Watch how easy it is to switch from Windows 10 S to Pro on the Surface Laptop

Surface Laptop display
Surface Laptop display

The Surface Laptop is just over a month old, so we're revisiting some topics including the controversial decision to ship it with Windows 10 S. While that OS has some high points, I recently documented some early issues with it too when using it daily.

The solution to Windows 10 S is obvious: just switch to Windows 10 Pro. We've had people ask what it's like to do the switch and many wonder if it's a long process e.g. does it need to download a huge file to upgrade?

In this new short video, Mark Guim will demonstrate how to make that switch in real time.

I've noted in the review that switching to Windows 10 Pro is about as fast as brewing a cup of coffee, but now you can see the whole thing happen for real. You be the judge if it's a hassle or not.

Unfortunately, what is a bother is going from Pro back to Windows 10 S, but we imagine few will want to do that. Just in case though, we did make a tutorial explaining how to reinstall that version of the OS for the Surface Laptop.

Luckily, switching to Windows 10 Pro is free through 2017 for Surface Laptop owners. In 2018, Microsoft will reportedly charge $50 for the Pro license, which is $50 cheaper than going from Home to Pro ($99). License fees are fixed into the product price meaning whether you pay now or later for a Pro license, you are going to get that $50 fee somewhere.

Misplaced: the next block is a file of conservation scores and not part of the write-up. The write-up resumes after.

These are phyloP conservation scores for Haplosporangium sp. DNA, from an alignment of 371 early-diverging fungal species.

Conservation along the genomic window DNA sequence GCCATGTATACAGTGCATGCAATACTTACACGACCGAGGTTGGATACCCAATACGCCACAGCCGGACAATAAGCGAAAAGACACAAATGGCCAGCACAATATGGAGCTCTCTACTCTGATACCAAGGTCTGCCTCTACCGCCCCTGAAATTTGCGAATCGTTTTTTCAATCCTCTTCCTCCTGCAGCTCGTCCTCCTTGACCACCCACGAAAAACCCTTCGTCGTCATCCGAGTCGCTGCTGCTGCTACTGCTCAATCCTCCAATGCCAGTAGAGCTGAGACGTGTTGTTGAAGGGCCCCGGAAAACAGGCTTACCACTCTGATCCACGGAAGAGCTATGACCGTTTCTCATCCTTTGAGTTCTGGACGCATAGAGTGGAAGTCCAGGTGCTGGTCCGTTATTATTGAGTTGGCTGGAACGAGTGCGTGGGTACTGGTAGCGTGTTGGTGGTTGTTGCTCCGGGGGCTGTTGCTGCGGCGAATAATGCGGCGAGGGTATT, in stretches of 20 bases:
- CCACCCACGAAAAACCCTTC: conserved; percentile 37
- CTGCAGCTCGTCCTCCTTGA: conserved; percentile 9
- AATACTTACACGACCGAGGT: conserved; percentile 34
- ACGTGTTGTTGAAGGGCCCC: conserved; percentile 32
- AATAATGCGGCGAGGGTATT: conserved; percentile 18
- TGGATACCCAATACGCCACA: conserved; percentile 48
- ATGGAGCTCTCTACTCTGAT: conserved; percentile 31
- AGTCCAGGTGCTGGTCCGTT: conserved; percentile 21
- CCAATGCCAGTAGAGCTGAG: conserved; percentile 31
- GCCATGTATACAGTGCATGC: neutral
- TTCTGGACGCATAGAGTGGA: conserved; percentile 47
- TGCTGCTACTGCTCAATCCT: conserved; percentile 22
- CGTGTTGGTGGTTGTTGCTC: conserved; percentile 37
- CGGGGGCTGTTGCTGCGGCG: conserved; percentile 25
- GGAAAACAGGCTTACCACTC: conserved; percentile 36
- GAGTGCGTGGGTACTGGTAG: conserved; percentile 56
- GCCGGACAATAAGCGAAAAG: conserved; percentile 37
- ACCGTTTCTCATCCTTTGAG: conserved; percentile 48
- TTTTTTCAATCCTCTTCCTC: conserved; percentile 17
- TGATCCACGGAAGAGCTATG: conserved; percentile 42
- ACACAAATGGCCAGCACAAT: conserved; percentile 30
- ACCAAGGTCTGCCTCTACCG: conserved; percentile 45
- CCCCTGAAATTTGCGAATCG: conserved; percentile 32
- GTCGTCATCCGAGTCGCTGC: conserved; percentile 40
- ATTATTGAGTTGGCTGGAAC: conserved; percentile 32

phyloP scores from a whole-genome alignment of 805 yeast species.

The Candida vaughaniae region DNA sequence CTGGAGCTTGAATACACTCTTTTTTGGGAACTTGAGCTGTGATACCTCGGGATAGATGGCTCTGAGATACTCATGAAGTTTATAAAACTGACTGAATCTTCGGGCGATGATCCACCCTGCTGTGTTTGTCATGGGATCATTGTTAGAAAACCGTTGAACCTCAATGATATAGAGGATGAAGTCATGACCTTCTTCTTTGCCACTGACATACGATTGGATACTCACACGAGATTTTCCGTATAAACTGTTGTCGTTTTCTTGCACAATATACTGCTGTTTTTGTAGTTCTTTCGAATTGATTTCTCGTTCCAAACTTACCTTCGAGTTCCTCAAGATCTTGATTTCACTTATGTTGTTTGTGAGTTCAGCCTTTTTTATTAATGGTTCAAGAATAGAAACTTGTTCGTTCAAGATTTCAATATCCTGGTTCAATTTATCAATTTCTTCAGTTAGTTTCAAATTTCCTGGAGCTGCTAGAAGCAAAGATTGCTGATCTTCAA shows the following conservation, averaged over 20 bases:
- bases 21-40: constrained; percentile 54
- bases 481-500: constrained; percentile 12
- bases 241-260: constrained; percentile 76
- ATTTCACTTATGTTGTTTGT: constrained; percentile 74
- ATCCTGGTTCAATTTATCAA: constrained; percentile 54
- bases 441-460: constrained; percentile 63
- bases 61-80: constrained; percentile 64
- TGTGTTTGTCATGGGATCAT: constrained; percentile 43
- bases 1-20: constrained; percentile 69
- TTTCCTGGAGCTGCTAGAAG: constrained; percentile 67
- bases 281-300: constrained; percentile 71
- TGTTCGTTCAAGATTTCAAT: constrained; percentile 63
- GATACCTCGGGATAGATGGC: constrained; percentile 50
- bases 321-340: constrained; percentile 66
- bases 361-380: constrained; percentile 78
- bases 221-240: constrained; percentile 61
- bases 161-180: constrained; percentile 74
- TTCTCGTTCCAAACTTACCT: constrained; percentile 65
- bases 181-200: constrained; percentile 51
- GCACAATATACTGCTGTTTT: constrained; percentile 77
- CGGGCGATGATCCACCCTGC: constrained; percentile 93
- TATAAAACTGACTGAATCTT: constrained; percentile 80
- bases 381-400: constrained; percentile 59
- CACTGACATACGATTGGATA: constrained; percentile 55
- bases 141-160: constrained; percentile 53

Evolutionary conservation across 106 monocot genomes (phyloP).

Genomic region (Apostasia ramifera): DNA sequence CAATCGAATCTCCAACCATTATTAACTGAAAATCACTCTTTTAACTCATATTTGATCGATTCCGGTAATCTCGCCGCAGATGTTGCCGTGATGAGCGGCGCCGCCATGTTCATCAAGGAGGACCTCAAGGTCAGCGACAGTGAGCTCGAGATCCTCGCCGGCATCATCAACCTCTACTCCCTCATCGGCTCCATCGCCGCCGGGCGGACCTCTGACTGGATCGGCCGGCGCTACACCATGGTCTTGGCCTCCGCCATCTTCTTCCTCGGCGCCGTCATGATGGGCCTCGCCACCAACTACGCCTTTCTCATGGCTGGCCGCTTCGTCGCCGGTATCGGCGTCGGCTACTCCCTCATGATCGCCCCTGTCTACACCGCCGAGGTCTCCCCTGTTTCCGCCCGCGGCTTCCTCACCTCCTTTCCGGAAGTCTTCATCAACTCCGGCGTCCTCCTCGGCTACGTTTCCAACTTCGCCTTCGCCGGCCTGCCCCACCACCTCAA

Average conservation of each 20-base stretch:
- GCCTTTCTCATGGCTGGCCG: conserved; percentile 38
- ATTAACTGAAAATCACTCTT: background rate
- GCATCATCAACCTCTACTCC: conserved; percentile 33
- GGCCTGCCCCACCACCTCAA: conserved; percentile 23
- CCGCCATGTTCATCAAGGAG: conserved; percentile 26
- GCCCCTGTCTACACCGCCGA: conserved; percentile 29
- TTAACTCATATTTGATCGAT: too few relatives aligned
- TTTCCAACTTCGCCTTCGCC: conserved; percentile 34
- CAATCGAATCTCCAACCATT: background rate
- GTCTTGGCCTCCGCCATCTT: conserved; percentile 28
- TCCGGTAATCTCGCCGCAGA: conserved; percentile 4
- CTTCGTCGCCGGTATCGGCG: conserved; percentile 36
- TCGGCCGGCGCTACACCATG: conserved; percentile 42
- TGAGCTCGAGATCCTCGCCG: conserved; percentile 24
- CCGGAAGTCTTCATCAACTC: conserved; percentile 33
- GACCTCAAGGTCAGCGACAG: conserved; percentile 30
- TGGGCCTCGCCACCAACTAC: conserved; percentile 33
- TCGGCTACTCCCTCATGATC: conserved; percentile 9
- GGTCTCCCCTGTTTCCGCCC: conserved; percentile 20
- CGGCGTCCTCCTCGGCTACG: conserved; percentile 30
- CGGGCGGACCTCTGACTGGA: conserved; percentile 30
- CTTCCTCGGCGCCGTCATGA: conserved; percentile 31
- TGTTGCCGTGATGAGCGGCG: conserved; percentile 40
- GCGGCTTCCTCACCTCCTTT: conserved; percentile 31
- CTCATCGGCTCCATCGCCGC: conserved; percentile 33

For more on Windows 10 S make sure you read our mini-review, check out our full Surface Laptop review or see our other Surface Laptop articles that deep dive in the nitty gritty.

Daniel Rubino

Daniel Rubino is the Editor-in-chief of Windows Central. He is also the head reviewer, podcast co-host, and analyst. He has been covering Microsoft since 2007, when this site was called WMExperts (and later Windows Phone Central). His interests include Windows, laptops, next-gen computing, and watches. He has been reviewing laptops since 2015 and is particularly fond of 2-in-1 convertibles, ARM processors, new form factors, and thin-and-light PCs. Before all this tech stuff, he worked on a Ph.D. in linguistics, watched people sleep (for medical purposes!), and ran the projectors at movie theaters because it was fun.